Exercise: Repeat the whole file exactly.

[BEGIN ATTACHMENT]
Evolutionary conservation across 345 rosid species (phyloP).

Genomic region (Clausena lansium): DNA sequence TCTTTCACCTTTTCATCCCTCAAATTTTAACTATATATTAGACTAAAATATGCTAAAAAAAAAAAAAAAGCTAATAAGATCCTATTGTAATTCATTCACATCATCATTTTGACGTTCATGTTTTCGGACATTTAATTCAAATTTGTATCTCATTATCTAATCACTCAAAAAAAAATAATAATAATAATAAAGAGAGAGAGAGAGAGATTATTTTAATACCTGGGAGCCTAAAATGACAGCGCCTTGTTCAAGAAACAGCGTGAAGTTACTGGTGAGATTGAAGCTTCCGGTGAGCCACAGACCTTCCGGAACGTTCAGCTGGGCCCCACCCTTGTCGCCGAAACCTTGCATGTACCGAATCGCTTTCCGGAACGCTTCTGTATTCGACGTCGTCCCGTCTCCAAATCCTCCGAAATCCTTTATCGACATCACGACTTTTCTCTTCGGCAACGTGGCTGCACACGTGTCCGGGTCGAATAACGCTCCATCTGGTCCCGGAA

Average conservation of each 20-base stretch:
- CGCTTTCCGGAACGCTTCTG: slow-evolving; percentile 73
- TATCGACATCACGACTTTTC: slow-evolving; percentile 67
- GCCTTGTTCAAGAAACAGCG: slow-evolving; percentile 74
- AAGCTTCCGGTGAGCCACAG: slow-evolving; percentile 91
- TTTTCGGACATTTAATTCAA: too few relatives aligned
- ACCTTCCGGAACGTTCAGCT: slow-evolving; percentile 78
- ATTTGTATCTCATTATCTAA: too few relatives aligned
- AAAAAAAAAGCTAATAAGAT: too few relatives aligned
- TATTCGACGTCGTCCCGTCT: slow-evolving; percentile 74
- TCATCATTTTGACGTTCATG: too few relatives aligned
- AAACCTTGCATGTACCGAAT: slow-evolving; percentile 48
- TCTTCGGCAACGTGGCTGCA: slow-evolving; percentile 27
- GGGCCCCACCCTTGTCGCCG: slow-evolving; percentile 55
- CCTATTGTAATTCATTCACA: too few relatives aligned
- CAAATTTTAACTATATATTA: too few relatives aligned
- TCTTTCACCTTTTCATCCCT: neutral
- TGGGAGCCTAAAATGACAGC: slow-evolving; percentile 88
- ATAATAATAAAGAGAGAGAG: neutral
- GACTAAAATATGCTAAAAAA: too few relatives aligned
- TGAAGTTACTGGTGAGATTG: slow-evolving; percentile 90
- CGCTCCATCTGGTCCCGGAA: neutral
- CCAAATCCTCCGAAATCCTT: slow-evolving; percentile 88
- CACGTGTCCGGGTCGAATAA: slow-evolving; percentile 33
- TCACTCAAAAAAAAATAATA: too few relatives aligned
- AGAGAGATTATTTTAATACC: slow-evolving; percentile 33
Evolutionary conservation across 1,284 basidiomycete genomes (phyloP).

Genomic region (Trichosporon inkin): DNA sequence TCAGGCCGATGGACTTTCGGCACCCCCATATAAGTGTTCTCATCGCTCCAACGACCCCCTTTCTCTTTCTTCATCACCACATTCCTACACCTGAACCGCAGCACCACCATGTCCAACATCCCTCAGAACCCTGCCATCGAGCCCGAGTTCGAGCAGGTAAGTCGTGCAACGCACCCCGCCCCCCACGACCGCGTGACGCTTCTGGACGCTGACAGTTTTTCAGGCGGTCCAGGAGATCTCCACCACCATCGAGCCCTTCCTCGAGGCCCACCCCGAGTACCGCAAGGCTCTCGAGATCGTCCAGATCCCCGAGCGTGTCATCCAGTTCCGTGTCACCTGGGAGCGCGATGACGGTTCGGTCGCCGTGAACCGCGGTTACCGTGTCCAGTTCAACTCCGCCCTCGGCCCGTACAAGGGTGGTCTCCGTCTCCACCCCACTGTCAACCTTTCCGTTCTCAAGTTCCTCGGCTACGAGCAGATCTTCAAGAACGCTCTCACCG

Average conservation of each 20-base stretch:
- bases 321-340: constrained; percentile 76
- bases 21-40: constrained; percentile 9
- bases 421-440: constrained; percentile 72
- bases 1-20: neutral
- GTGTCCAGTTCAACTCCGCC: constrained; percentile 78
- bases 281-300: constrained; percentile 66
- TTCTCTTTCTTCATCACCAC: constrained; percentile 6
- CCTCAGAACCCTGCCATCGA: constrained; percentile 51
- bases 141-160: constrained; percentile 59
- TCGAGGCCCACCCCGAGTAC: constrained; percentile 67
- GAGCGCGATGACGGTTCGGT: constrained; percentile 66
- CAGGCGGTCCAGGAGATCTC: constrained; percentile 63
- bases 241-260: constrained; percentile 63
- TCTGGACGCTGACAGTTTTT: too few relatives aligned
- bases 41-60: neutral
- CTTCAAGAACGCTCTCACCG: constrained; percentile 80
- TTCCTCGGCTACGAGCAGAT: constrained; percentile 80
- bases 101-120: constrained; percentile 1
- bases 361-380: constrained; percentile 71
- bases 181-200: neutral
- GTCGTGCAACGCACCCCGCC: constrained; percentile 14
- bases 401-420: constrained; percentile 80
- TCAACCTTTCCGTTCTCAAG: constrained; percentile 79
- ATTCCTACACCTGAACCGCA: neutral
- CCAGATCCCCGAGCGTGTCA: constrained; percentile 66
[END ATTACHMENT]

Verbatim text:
Evolutionary conservation across 345 rosid species (phyloP).

Genomic region (Clausena lansium): DNA sequence TCTTTCACCTTTTCATCCCTCAAATTTTAACTATATATTAGACTAAAATATGCTAAAAAAAAAAAAAAAGCTAATAAGATCCTATTGTAATTCATTCACATCATCATTTTGACGTTCATGTTTTCGGACATTTAATTCAAATTTGTATCTCATTATCTAATCACTCAAAAAAAAATAATAATAATAATAAAGAGAGAGAGAGAGAGATTATTTTAATACCTGGGAGCCTAAAATGACAGCGCCTTGTTCAAGAAACAGCGTGAAGTTACTGGTGAGATTGAAGCTTCCGGTGAGCCACAGACCTTCCGGAACGTTCAGCTGGGCCCCACCCTTGTCGCCGAAACCTTGCATGTACCGAATCGCTTTCCGGAACGCTTCTGTATTCGACGTCGTCCCGTCTCCAAATCCTCCGAAATCCTTTATCGACATCACGACTTTTCTCTTCGGCAACGTGGCTGCACACGTGTCCGGGTCGAATAACGCTCCATCTGGTCCCGGAA

Average conservation of each 20-base stretch:
- CGCTTTCCGGAACGCTTCTG: slow-evolving; percentile 73
- TATCGACATCACGACTTTTC: slow-evolving; percentile 67
- GCCTTGTTCAAGAAACAGCG: slow-evolving; percentile 74
- AAGCTTCCGGTGAGCCACAG: slow-evolving; percentile 91
- TTTTCGGACATTTAATTCAA: too few relatives aligned
- ACCTTCCGGAACGTTCAGCT: slow-evolving; percentile 78
- ATTTGTATCTCATTATCTAA: too few relatives aligned
- AAAAAAAAAGCTAATAAGAT: too few relatives aligned
- TATTCGACGTCGTCCCGTCT: slow-evolving; percentile 74
- TCATCATTTTGACGTTCATG: too few relatives aligned
- AAACCTTGCATGTACCGAAT: slow-evolving; percentile 48
- TCTTCGGCAACGTGGCTGCA: slow-evolving; percentile 27
- GGGCCCCACCCTTGTCGCCG: slow-evolving; percentile 55
- CCTATTGTAATTCATTCACA: too few relatives aligned
- CAAATTTTAACTATATATTA: too few relatives aligned
- TCTTTCACCTTTTCATCCCT: neutral
- TGGGAGCCTAAAATGACAGC: slow-evolving; percentile 88
- ATAATAATAAAGAGAGAGAG: neutral
- GACTAAAATATGCTAAAAAA: too few relatives aligned
- TGAAGTTACTGGTGAGATTG: slow-evolving; percentile 90
- CGCTCCATCTGGTCCCGGAA: neutral
- CCAAATCCTCCGAAATCCTT: slow-evolving; percentile 88
- CACGTGTCCGGGTCGAATAA: slow-evolving; percentile 33
- TCACTCAAAAAAAAATAATA: too few relatives aligned
- AGAGAGATTATTTTAATACC: slow-evolving; percentile 33
Evolutionary conservation across 1,284 basidiomycete genomes (phyloP).

Genomic region (Trichosporon inkin): DNA sequence TCAGGCCGATGGACTTTCGGCACCCCCATATAAGTGTTCTCATCGCTCCAACGACCCCCTTTCTCTTTCTTCATCACCACATTCCTACACCTGAACCGCAGCACCACCATGTCCAACATCCCTCAGAACCCTGCCATCGAGCCCGAGTTCGAGCAGGTAAGTCGTGCAACGCACCCCGCCCCCCACGACCGCGTGACGCTTCTGGACGCTGACAGTTTTTCAGGCGGTCCAGGAGATCTCCACCACCATCGAGCCCTTCCTCGAGGCCCACCCCGAGTACCGCAAGGCTCTCGAGATCGTCCAGATCCCCGAGCGTGTCATCCAGTTCCGTGTCACCTGGGAGCGCGATGACGGTTCGGTCGCCGTGAACCGCGGTTACCGTGTCCAGTTCAACTCCGCCCTCGGCCCGTACAAGGGTGGTCTCCGTCTCCACCCCACTGTCAACCTTTCCGTTCTCAAGTTCCTCGGCTACGAGCAGATCTTCAAGAACGCTCTCACCG

Average conservation of each 20-base stretch:
- bases 321-340: constrained; percentile 76
- bases 21-40: constrained; percentile 9
- bases 421-440: constrained; percentile 72
- bases 1-20: neutral
- GTGTCCAGTTCAACTCCGCC: constrained; percentile 78
- bases 281-300: constrained; percentile 66
- TTCTCTTTCTTCATCACCAC: constrained; percentile 6
- CCTCAGAACCCTGCCATCGA: constrained; percentile 51
- bases 141-160: constrained; percentile 59
- TCGAGGCCCACCCCGAGTAC: constrained; percentile 67
- GAGCGCGATGACGGTTCGGT: constrained; percentile 66
- CAGGCGGTCCAGGAGATCTC: constrained; percentile 63
- bases 241-260: constrained; percentile 63
- TCTGGACGCTGACAGTTTTT: too few relatives aligned
- bases 41-60: neutral
- CTTCAAGAACGCTCTCACCG: constrained; percentile 80
- TTCCTCGGCTACGAGCAGAT: constrained; percentile 80
- bases 101-120: constrained; percentile 1
- bases 361-380: constrained; percentile 71
- bases 181-200: neutral
- GTCGTGCAACGCACCCCGCC: constrained; percentile 14
- bases 401-420: constrained; percentile 80
- TCAACCTTTCCGTTCTCAAG: constrained; percentile 79
- ATTCCTACACCTGAACCGCA: neutral
- CCAGATCCCCGAGCGTGTCA: constrained; percentile 66